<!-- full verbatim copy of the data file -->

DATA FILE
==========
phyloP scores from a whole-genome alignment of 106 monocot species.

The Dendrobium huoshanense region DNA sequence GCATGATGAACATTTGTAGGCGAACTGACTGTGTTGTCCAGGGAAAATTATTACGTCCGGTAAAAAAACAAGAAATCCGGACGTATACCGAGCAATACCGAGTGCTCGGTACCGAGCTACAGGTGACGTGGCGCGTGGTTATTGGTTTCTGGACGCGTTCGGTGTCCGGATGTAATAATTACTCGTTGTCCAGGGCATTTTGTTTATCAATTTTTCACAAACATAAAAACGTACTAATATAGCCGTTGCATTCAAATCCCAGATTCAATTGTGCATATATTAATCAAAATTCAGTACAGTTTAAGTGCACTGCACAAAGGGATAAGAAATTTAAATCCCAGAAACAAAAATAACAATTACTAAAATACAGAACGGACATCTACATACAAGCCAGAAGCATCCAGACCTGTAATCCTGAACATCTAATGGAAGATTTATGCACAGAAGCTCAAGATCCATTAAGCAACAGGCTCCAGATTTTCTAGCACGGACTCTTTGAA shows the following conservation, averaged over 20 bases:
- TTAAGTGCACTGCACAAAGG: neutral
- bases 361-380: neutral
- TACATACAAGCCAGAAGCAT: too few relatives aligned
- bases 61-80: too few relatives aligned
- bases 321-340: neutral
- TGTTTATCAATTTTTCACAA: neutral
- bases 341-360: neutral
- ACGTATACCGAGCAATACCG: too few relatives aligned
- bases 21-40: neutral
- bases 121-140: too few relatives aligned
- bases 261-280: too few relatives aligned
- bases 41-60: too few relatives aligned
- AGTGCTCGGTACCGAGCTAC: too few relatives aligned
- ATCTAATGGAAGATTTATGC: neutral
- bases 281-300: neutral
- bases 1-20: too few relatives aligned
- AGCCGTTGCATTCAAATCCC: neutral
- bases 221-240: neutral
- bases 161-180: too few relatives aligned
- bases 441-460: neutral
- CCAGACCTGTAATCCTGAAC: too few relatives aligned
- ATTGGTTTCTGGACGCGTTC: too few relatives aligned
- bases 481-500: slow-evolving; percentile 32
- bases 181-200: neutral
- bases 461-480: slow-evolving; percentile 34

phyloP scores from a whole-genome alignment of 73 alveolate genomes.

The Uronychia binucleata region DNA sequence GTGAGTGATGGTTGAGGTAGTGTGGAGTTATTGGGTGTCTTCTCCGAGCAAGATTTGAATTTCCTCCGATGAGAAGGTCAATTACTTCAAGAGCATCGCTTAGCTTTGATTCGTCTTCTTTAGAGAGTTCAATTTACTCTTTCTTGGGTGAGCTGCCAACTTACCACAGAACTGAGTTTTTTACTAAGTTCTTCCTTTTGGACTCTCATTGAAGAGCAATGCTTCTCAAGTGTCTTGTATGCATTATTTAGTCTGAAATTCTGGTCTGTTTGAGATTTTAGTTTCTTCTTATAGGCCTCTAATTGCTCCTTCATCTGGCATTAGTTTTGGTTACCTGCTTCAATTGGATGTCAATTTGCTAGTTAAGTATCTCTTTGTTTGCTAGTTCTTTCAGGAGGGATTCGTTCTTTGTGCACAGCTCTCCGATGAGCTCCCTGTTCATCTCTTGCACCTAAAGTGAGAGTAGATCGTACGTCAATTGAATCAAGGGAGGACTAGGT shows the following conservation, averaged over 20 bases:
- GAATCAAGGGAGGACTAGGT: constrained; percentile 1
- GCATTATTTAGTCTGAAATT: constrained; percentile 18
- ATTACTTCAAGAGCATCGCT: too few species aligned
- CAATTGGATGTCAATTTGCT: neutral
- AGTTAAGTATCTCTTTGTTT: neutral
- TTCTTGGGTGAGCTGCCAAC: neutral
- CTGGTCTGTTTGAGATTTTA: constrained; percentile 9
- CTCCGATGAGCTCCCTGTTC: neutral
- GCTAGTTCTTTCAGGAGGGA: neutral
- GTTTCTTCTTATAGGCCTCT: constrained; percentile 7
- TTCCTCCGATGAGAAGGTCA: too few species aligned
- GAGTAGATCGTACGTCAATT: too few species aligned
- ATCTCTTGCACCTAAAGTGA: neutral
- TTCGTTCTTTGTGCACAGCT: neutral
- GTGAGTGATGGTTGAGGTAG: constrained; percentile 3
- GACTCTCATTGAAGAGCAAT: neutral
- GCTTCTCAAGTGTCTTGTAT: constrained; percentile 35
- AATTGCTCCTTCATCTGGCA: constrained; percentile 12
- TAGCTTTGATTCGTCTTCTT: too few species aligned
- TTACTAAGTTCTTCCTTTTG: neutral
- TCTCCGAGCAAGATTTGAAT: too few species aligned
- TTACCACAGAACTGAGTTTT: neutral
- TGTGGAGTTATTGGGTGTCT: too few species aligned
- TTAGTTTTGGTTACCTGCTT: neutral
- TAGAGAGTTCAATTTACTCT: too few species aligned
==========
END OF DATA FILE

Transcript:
phyloP scores from a whole-genome alignment of 106 monocot species.

The Dendrobium huoshanense region DNA sequence GCATGATGAACATTTGTAGGCGAACTGACTGTGTTGTCCAGGGAAAATTATTACGTCCGGTAAAAAAACAAGAAATCCGGACGTATACCGAGCAATACCGAGTGCTCGGTACCGAGCTACAGGTGACGTGGCGCGTGGTTATTGGTTTCTGGACGCGTTCGGTGTCCGGATGTAATAATTACTCGTTGTCCAGGGCATTTTGTTTATCAATTTTTCACAAACATAAAAACGTACTAATATAGCCGTTGCATTCAAATCCCAGATTCAATTGTGCATATATTAATCAAAATTCAGTACAGTTTAAGTGCACTGCACAAAGGGATAAGAAATTTAAATCCCAGAAACAAAAATAACAATTACTAAAATACAGAACGGACATCTACATACAAGCCAGAAGCATCCAGACCTGTAATCCTGAACATCTAATGGAAGATTTATGCACAGAAGCTCAAGATCCATTAAGCAACAGGCTCCAGATTTTCTAGCACGGACTCTTTGAA shows the following conservation, averaged over 20 bases:
- TTAAGTGCACTGCACAAAGG: neutral
- bases 361-380: neutral
- TACATACAAGCCAGAAGCAT: too few relatives aligned
- bases 61-80: too few relatives aligned
- bases 321-340: neutral
- TGTTTATCAATTTTTCACAA: neutral
- bases 341-360: neutral
- ACGTATACCGAGCAATACCG: too few relatives aligned
- bases 21-40: neutral
- bases 121-140: too few relatives aligned
- bases 261-280: too few relatives aligned
- bases 41-60: too few relatives aligned
- AGTGCTCGGTACCGAGCTAC: too few relatives aligned
- ATCTAATGGAAGATTTATGC: neutral
- bases 281-300: neutral
- bases 1-20: too few relatives aligned
- AGCCGTTGCATTCAAATCCC: neutral
- bases 221-240: neutral
- bases 161-180: too few relatives aligned
- bases 441-460: neutral
- CCAGACCTGTAATCCTGAAC: too few relatives aligned
- ATTGGTTTCTGGACGCGTTC: too few relatives aligned
- bases 481-500: slow-evolving; percentile 32
- bases 181-200: neutral
- bases 461-480: slow-evolving; percentile 34

phyloP scores from a whole-genome alignment of 73 alveolate genomes.

The Uronychia binucleata region DNA sequence GTGAGTGATGGTTGAGGTAGTGTGGAGTTATTGGGTGTCTTCTCCGAGCAAGATTTGAATTTCCTCCGATGAGAAGGTCAATTACTTCAAGAGCATCGCTTAGCTTTGATTCGTCTTCTTTAGAGAGTTCAATTTACTCTTTCTTGGGTGAGCTGCCAACTTACCACAGAACTGAGTTTTTTACTAAGTTCTTCCTTTTGGACTCTCATTGAAGAGCAATGCTTCTCAAGTGTCTTGTATGCATTATTTAGTCTGAAATTCTGGTCTGTTTGAGATTTTAGTTTCTTCTTATAGGCCTCTAATTGCTCCTTCATCTGGCATTAGTTTTGGTTACCTGCTTCAATTGGATGTCAATTTGCTAGTTAAGTATCTCTTTGTTTGCTAGTTCTTTCAGGAGGGATTCGTTCTTTGTGCACAGCTCTCCGATGAGCTCCCTGTTCATCTCTTGCACCTAAAGTGAGAGTAGATCGTACGTCAATTGAATCAAGGGAGGACTAGGT shows the following conservation, averaged over 20 bases:
- GAATCAAGGGAGGACTAGGT: constrained; percentile 1
- GCATTATTTAGTCTGAAATT: constrained; percentile 18
- ATTACTTCAAGAGCATCGCT: too few species aligned
- CAATTGGATGTCAATTTGCT: neutral
- AGTTAAGTATCTCTTTGTTT: neutral
- TTCTTGGGTGAGCTGCCAAC: neutral
- CTGGTCTGTTTGAGATTTTA: constrained; percentile 9
- CTCCGATGAGCTCCCTGTTC: neutral
- GCTAGTTCTTTCAGGAGGGA: neutral
- GTTTCTTCTTATAGGCCTCT: constrained; percentile 7
- TTCCTCCGATGAGAAGGTCA: too few species aligned
- GAGTAGATCGTACGTCAATT: too few species aligned
- ATCTCTTGCACCTAAAGTGA: neutral
- TTCGTTCTTTGTGCACAGCT: neutral
- GTGAGTGATGGTTGAGGTAG: constrained; percentile 3
- GACTCTCATTGAAGAGCAAT: neutral
- GCTTCTCAAGTGTCTTGTAT: constrained; percentile 35
- AATTGCTCCTTCATCTGGCA: constrained; percentile 12
- TAGCTTTGATTCGTCTTCTT: too few species aligned
- TTACTAAGTTCTTCCTTTTG: neutral
- TCTCCGAGCAAGATTTGAAT: too few species aligned
- TTACCACAGAACTGAGTTTT: neutral
- TGTGGAGTTATTGGGTGTCT: too few species aligned
- TTAGTTTTGGTTACCTGCTT: neutral
- TAGAGAGTTCAATTTACTCT: too few species aligned